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Juan Carlos Coto

Juan Carlos Coto

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Also Known As: Carlos Coto Died:
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Producer Far Shariat has only a handful of productions to his credit, but has made waves with his daring narratives. He broke into film in 2001 as co-producer on the romantic comedy "On the Line," which co-starred 'NSYNC boy band mates Lance Bass and Joey Fatone. Next, he collaborated with executive producer Rand Ravich on the sci-fi TV movie "The Time Tunnel"; this proved to be the beginning of a long and fruitful business relationship. Together the two produced megastar George Clooney's directorial debut, the controversial biopic "Confessions of a Dangerous Mind," a provocative adaptation of "Gong Show" host Chuck Barris's autobiography in which he claims to have lived a double life: game show host by day, CIA hitman by night. The film garnered awards and cemented Shariat's reputation as a risk-taking producer. In 2007, he and Ravich re-teamed to executive produce the offbeat cop drama series "Life," which centers on a disgraced former cop who served jail time for a crime he didn't commit. Despite critical praise, the series lasted only two seasons. Undeterred, Shariat fearlessly took on a new subversive crime caper; "I Love You Phillip Morris" starred Jim Carrey as a gay con man who happily breaks...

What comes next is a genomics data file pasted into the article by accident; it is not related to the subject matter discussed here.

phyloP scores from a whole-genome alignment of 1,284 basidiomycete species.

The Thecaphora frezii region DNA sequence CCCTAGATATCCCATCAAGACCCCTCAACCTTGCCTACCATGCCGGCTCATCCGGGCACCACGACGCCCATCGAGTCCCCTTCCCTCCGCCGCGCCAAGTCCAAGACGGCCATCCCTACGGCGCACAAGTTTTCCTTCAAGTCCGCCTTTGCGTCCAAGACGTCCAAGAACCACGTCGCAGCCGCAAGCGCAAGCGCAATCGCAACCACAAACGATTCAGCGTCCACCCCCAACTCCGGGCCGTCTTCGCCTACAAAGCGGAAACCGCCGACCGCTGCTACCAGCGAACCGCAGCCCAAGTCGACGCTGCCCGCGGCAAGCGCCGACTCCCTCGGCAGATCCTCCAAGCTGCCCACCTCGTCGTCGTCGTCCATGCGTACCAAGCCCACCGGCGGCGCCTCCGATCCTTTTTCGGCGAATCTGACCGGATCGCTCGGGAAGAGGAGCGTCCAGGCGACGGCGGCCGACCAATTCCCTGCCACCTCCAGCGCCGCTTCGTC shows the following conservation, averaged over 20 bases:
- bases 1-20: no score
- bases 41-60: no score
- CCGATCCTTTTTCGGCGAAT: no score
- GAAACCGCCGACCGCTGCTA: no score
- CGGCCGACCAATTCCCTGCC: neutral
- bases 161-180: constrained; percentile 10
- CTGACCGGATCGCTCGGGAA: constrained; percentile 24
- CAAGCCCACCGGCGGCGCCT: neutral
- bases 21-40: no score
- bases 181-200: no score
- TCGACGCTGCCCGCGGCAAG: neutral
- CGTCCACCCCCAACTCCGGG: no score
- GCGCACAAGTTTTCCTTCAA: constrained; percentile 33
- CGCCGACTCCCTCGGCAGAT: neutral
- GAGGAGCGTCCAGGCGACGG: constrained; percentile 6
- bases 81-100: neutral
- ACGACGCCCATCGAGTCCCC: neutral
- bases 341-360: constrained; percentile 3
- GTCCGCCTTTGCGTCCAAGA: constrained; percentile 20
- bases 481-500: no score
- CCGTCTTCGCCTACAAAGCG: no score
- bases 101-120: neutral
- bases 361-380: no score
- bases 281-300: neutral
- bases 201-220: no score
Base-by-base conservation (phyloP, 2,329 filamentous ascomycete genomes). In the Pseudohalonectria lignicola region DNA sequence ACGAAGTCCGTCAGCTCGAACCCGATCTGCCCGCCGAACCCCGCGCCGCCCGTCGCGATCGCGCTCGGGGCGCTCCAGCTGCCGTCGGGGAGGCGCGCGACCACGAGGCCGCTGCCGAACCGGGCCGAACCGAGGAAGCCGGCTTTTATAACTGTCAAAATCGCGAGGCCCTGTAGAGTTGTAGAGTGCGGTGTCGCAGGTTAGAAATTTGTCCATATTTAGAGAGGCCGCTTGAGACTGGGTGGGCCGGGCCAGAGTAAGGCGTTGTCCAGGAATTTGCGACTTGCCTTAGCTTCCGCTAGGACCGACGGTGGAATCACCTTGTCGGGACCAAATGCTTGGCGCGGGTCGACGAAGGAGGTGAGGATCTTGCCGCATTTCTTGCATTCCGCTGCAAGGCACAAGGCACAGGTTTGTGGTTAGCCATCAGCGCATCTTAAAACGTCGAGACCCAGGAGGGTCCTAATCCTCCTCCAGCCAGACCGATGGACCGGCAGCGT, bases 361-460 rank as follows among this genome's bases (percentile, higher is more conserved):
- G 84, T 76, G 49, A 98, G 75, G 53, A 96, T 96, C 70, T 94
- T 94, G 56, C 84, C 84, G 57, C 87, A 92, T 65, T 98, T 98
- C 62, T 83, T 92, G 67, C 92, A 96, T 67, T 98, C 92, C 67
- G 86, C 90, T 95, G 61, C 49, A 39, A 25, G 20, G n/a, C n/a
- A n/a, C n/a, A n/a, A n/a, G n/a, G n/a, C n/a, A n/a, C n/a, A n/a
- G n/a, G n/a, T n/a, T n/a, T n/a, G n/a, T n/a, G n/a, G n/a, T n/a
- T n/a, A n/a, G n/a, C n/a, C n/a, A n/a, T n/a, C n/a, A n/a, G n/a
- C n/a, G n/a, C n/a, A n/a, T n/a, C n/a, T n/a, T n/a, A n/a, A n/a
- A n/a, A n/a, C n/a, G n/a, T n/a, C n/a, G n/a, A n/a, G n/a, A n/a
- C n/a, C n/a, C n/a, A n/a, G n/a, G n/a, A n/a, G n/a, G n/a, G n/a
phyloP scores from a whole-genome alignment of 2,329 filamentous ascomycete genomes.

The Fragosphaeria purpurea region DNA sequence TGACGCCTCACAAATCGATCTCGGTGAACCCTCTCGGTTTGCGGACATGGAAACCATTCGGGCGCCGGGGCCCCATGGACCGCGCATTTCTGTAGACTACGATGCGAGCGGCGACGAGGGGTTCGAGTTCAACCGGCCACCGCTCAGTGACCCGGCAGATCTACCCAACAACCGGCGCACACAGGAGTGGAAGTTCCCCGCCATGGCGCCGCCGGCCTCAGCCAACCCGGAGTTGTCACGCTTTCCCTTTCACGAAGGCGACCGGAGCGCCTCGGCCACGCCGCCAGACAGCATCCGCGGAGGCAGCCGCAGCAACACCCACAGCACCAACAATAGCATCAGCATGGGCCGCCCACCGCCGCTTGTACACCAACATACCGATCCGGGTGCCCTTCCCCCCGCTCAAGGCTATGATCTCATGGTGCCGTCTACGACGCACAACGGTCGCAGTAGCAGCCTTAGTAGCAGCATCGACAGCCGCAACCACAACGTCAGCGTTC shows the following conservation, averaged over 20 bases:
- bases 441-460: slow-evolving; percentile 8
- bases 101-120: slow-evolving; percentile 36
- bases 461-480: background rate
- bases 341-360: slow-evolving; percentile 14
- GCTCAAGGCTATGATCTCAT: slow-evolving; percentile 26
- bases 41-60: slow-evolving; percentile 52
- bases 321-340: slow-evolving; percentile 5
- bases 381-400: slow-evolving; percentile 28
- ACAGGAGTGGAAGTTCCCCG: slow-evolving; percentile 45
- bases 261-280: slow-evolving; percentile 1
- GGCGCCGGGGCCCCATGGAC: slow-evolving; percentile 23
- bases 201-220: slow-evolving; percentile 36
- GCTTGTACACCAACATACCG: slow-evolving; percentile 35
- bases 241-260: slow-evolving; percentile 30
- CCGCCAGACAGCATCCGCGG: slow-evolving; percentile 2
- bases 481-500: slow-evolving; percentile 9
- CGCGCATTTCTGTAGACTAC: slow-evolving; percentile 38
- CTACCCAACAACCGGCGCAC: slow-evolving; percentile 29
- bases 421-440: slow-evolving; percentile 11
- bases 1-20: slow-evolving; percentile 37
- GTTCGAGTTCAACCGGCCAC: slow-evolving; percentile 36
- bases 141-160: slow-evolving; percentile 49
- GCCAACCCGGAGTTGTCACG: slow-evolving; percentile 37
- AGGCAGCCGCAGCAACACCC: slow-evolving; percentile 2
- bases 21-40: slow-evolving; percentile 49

Producer Far Shariat has only a handful of productions to his credit, but has made waves with his daring narratives. He broke into film in 2001 as co-producer on the romantic comedy "On the Line," which co-starred 'NSYNC boy band mates Lance Bass and Joey Fatone. Next, he collaborated with executive producer Rand Ravich on the sci-fi TV movie "The Time Tunnel"; this proved to be the beginning of a long and fruitful business relationship. Together the two produced megastar George Clooney's directorial debut, the controversial biopic "Confessions of a Dangerous Mind," a provocative adaptation of "Gong Show" host Chuck Barris's autobiography in which he claims to have lived a double life: game show host by day, CIA hitman by night. The film garnered awards and cemented Shariat's reputation as a risk-taking producer. In 2007, he and Ravich re-teamed to executive produce the offbeat cop drama series "Life," which centers on a disgraced former cop who served jail time for a crime he didn't commit. Despite critical praise, the series lasted only two seasons. Undeterred, Shariat fearlessly took on a new subversive crime caper; "I Love You Phillip Morris" starred Jim Carrey as a gay con man who happily breaks the law to fund the decadent lifestyle he craves. The picture, which was based on the true story of one of America's most brazen criminals, struggled to find a domestic distributor due to scenes depicting gay sex. The comedy finally hit theaters in 2010 and garnered critical praise.

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